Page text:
The unemployment rate for recent college graduates is higher than the general public’s. Here’s how to avoid joining that majority.
February 19, 2020 5 min read
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It has long been the case statistically that those who earned a university degree made more money over their lifetime than individuals who did not complete college. For the most part, college was one of the best investments of time, energy and money a young professional could make. Today, however, that is becoming less and less the case.
Part of the reason for the diminishing return is the meteoric rise of college tuition prices. According to the National Center for Education Statistics (NCES) and adjusted for inflation, the cost of tuition from 1995-’96 to 2016-’17 rose 178 percent at public four-year institutions and 157 percent at private four-year institutions. At two-year schools, tuition during this same time has risen over 124 percent.
According to the NCES, during the 2016-’17 academic year, the per-year cost for undergraduate tuition, fees, room and board was just over $17,200 at public institutions, $44,500 at private nonprofit institutions and $25,400 at private for-profit institutions.
The stats were not much better for graduate schools. In just the 10 years from 2007-’08 to 2017-’18, the cost of tuition of a master’s degree rose 45 percent in public universities and 16 percent in private institutions, according to CollegeBoard.org.
Making matters worse, the New York Federal Reserve recently reported that the unemployment rate for recent college graduates is now slightly higher than the general public, something that has not happened in decades. For those recent graduates who have been able to find employment, two out of five are employed in positions that do not require a college degree and earn an average of $25,000.
This trend does not seem to be changing soon. According to the Bureau of Labor Statistics, the U.S. economy is estimated to continue creating these lower-paying jobs that do not require a degree, with the fastest-growing occupations forecast to be those with average salaries from $24,000 to $26,500.
That is not the whole story, however. In fact, there is a significant shortage of people for “new collar” business industries, or those jobs that require non-traditional business skillsets, such as data analytics, computer science and engineering. Why are so many students not pursuing these abundant and high-paid business jobs? Simply put, business schools are not keeping up with the rapidly evolving curriculum needs and, maybe more important, students tend to avoid non-traditional and more challenging classes.
So how do young students — and middle-aged professionals seeking a career change or to “upskill” — get the most of the university expense? Here are a few tips to get the highest rate of return for your college tuition.
Find Your Purpose
Before even thinking about university, students need a plan. This includes a serious and conscious effort to identify and understand why you want or need to go to school. It starts with a personal vision (purpose) and a series of specific and measurable goals. It is also worth researching which skills are needed for the job you are seeking, then pursuing only those classes that help you achieve your vision.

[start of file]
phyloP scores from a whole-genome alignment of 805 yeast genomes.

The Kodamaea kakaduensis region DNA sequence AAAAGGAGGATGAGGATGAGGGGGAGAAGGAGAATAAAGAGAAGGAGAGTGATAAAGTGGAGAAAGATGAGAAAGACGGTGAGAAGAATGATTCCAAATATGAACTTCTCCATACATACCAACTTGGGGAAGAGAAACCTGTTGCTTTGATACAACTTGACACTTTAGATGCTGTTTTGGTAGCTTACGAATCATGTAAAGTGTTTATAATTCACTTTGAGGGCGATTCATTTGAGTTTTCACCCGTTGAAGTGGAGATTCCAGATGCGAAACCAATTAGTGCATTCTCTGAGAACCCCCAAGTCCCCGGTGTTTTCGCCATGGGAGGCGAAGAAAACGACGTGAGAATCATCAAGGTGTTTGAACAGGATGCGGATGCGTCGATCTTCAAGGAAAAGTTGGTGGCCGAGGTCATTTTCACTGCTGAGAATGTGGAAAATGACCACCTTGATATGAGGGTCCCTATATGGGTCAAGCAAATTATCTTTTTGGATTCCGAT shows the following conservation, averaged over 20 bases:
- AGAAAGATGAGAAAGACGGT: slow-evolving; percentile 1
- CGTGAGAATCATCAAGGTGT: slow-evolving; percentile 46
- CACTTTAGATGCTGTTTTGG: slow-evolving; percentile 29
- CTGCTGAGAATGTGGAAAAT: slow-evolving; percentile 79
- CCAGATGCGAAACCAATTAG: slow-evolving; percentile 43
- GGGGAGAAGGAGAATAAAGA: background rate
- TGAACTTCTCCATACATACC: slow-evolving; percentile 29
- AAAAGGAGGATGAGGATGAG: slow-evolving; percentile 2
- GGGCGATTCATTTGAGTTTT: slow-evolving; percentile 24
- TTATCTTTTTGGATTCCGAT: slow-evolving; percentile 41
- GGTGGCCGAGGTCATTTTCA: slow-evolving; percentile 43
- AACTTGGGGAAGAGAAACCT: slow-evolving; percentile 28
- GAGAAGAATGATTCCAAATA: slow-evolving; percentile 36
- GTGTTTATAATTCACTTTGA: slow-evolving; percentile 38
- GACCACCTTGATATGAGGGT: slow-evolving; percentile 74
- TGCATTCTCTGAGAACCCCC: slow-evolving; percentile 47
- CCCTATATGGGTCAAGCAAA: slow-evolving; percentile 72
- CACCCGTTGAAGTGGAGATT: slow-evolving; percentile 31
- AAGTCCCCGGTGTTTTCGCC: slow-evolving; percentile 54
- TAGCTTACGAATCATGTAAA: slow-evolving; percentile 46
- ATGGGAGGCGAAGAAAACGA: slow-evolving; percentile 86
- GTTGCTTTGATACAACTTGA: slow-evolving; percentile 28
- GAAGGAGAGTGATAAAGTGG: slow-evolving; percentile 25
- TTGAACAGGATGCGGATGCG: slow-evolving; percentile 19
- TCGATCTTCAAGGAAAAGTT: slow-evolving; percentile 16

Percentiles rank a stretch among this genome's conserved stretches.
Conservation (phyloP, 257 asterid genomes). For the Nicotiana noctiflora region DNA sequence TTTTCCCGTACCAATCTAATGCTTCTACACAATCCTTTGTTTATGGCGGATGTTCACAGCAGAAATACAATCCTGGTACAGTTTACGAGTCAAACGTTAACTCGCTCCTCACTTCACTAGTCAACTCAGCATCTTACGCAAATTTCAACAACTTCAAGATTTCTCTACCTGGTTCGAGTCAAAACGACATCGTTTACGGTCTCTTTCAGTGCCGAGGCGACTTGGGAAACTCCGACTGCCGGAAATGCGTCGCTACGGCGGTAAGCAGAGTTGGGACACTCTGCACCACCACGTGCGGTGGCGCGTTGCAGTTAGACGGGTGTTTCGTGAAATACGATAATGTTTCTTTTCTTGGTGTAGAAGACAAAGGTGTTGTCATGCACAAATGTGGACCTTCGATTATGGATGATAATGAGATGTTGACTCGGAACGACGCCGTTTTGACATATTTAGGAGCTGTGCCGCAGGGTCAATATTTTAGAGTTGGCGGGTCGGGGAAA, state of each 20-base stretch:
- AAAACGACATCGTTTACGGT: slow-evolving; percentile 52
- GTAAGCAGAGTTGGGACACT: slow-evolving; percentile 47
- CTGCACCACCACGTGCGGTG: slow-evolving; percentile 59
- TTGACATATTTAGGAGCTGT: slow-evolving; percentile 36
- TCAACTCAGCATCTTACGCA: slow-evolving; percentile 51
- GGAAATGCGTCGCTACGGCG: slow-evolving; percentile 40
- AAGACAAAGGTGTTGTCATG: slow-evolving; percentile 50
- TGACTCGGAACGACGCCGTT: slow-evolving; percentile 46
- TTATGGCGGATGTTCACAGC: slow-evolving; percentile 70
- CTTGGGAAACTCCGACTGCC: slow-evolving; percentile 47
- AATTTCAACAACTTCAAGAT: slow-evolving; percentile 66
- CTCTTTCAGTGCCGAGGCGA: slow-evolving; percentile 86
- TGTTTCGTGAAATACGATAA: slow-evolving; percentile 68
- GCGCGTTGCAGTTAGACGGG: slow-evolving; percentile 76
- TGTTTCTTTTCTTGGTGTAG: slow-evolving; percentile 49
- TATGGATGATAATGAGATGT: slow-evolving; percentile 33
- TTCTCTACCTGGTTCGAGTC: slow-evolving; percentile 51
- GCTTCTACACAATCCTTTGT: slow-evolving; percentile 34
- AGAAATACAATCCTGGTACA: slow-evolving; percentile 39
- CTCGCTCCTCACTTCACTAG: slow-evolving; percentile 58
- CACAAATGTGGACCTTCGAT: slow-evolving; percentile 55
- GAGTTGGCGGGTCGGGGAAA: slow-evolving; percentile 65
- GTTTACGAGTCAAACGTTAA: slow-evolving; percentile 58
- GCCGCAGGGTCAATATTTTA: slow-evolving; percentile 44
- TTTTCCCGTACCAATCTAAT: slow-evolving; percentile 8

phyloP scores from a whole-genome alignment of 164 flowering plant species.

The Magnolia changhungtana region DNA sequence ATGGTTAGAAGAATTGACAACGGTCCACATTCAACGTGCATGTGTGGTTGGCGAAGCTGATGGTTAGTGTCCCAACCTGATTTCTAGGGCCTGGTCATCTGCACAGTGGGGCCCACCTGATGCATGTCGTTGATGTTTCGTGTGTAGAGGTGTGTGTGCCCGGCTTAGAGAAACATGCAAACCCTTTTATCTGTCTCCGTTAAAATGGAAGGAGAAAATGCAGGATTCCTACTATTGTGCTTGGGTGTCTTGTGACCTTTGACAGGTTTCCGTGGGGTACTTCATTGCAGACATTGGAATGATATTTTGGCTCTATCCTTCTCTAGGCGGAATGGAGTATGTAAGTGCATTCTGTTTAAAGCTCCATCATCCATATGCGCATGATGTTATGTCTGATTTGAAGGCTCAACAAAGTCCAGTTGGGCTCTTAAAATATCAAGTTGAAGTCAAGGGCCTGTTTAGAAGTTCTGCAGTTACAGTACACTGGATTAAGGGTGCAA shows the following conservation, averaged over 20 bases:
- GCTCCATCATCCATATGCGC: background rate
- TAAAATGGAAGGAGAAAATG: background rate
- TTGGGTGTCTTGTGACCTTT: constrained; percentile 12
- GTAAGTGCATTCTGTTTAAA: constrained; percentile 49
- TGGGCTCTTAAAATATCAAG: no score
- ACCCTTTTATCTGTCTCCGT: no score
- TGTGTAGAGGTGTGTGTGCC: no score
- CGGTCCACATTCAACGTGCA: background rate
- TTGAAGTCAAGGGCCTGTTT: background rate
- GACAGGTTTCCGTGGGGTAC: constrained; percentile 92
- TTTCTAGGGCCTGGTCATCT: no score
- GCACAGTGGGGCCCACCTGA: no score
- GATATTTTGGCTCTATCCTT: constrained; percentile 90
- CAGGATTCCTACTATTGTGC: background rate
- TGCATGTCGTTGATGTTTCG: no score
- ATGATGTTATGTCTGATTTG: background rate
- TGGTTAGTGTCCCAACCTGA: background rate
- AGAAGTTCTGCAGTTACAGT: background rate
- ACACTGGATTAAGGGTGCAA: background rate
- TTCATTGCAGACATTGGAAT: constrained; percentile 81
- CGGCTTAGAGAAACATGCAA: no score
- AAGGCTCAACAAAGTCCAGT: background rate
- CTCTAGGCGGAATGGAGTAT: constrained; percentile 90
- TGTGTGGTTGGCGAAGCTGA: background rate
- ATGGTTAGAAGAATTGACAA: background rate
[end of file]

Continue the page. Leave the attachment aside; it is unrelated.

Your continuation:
And, in the end, if you determine that college is not needed, or there are faster and less expensive ways to achieve your academic goals, you should consider them.
More recruiters these days are looking for pertinent experience over academic achievements. Why? Because what differentiates new graduates is a proven capability to perform. For young students or career changers, this can be a frustrating conundrum: How do you get experience if nobody is willing to hire you?
Seek out jobs and internships during school that pertain to your career path over jobs that simply pay well, such as a server in a popular tourist area. Understandably, students need to pay bills and eat, but real experience will provide longer lasting benefits if you are willing to make the short-term sacrifice.
Take an Active Role
There is no shortage of college clubs and organizations available to students, from the finance club to the marketing association to the rock-climbing group. The problem is that many students join groups but never take an active role. They attend meetings from time to time, thinking that having the club listed on a resume will help. In reality, recruiters look for involvement, not membership.
Also, choose your university organizations wisely. Seek out those that offer events, networks and opportunities that connect you in your industry. And, if a student group does not offer these opportunities, or perhaps does not exist, take a leadership role and make it happen.
Network, Network, Network
There are few opportunities better than college to build a professional network. By meeting and engaging with faculty and instructors in your field of interest, you can build a list of people who can promote you and speak to your initiative and ambition. Attend recruiting and guest speaker events and make a dedicated effort to meet the individuals personally. After, reach out and connect on LinkedIn or send a personal note of gratitude. Great professional networks happen over time, so start building early.
Finally, do not overlook the value of your classmates. Someday, your network of classmates, who shared the same experience, will end up being your support system, whether starting a business and seeking a co-founder or simply seeking a job. And generally speaking, these people will end up being friends for life.